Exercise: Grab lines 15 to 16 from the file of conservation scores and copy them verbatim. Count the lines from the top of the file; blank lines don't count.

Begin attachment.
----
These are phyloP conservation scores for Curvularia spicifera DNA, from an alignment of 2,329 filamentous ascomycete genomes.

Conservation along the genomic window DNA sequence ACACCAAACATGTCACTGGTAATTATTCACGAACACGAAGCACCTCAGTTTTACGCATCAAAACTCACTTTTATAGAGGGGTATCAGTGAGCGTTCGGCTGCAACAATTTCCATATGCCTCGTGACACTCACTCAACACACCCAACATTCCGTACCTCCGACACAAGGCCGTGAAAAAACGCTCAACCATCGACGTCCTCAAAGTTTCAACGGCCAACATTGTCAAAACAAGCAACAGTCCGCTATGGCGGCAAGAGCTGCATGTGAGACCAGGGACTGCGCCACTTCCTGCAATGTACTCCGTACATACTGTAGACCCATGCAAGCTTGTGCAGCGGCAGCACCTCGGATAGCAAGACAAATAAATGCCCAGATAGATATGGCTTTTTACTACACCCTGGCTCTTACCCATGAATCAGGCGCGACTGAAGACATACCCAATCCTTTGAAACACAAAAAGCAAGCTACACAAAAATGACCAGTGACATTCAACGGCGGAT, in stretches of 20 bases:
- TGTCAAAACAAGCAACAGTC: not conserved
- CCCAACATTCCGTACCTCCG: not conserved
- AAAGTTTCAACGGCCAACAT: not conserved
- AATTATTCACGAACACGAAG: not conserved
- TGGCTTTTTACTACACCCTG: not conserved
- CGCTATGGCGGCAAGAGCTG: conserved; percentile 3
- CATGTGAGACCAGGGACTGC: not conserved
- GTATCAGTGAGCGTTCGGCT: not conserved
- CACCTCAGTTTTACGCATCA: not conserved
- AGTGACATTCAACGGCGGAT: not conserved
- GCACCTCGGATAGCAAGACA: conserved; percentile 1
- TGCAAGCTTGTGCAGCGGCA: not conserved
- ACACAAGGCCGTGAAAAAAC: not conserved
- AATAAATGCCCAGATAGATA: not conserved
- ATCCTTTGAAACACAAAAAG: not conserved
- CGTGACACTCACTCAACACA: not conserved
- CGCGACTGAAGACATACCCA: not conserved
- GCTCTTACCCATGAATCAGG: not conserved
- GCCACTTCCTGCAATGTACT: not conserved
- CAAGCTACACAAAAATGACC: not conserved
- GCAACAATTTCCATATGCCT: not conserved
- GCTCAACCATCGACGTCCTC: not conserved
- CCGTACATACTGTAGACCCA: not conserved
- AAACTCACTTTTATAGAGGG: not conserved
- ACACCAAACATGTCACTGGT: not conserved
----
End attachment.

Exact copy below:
- ACACAAGGCCGTGAAAAAAC: not conserved
- AATAAATGCCCAGATAGATA: not conserved